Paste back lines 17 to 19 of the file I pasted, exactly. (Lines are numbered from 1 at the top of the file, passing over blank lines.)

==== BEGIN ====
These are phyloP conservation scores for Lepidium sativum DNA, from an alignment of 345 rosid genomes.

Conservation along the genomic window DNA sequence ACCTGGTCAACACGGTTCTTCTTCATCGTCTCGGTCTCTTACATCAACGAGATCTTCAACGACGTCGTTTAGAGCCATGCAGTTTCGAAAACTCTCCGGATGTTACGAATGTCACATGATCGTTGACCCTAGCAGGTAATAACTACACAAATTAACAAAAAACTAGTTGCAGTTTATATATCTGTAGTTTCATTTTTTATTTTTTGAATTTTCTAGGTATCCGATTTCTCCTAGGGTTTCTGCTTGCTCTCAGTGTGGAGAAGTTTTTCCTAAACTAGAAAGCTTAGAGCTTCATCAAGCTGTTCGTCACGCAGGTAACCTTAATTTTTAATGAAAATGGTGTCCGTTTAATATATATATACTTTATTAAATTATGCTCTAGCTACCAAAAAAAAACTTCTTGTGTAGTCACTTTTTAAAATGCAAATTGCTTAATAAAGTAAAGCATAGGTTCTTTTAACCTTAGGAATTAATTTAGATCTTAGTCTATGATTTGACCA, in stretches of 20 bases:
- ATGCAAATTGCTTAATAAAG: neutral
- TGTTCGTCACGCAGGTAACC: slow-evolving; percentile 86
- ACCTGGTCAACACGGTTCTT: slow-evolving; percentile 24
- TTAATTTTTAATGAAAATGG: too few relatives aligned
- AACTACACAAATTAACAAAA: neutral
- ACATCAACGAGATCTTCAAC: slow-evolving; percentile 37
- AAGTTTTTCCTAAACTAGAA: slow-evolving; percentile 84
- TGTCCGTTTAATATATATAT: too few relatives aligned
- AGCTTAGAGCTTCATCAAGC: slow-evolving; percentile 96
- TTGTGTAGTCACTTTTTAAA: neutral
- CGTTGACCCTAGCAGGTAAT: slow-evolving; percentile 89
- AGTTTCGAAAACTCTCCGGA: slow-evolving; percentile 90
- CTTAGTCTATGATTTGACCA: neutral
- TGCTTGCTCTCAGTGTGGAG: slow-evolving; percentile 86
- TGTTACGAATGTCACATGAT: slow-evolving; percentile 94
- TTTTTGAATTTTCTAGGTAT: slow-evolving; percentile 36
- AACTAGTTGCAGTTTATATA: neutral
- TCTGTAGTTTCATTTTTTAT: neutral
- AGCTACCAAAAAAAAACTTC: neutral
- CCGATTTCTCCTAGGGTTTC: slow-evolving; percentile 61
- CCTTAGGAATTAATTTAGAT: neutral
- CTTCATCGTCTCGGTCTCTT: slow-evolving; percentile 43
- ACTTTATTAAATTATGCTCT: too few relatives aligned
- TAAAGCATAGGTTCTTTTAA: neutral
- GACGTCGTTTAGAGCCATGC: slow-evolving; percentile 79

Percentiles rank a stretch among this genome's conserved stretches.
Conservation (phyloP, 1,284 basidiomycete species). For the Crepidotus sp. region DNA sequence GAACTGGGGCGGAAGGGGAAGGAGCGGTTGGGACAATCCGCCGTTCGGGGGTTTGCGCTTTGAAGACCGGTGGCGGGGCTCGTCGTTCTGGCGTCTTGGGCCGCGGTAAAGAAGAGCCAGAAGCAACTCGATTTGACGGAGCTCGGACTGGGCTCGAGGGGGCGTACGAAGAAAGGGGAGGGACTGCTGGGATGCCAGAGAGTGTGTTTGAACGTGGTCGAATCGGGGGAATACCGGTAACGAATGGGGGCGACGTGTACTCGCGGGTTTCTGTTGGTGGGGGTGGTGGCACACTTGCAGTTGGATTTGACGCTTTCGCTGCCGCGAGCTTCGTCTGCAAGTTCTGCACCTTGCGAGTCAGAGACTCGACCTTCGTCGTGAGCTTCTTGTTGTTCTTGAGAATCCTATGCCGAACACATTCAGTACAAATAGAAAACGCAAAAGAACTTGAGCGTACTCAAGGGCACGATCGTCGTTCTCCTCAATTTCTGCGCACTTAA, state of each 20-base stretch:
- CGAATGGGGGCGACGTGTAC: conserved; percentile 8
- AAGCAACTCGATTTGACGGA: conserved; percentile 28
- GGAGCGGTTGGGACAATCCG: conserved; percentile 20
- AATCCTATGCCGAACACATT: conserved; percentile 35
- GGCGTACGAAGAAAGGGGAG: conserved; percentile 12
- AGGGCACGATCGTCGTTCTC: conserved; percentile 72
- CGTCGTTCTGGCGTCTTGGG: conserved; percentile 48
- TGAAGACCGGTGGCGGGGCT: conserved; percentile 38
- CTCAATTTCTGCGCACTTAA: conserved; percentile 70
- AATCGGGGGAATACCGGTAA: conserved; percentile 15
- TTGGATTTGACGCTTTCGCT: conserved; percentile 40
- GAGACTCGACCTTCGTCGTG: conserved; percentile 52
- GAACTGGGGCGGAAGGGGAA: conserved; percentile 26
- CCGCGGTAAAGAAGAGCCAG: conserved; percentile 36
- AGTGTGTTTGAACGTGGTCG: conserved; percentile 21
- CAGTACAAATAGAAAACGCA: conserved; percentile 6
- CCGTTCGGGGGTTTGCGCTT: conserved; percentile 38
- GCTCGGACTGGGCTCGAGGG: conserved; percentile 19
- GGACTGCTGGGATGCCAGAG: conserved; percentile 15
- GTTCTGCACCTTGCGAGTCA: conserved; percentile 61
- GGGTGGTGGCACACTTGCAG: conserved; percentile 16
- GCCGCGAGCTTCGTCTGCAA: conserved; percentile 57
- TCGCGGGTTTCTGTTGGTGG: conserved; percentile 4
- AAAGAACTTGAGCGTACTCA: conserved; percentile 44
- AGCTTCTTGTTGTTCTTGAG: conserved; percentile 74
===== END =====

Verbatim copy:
- TGTTACGAATGTCACATGAT: slow-evolving; percentile 94
- TTTTTGAATTTTCTAGGTAT: slow-evolving; percentile 36
- AACTAGTTGCAGTTTATATA: neutral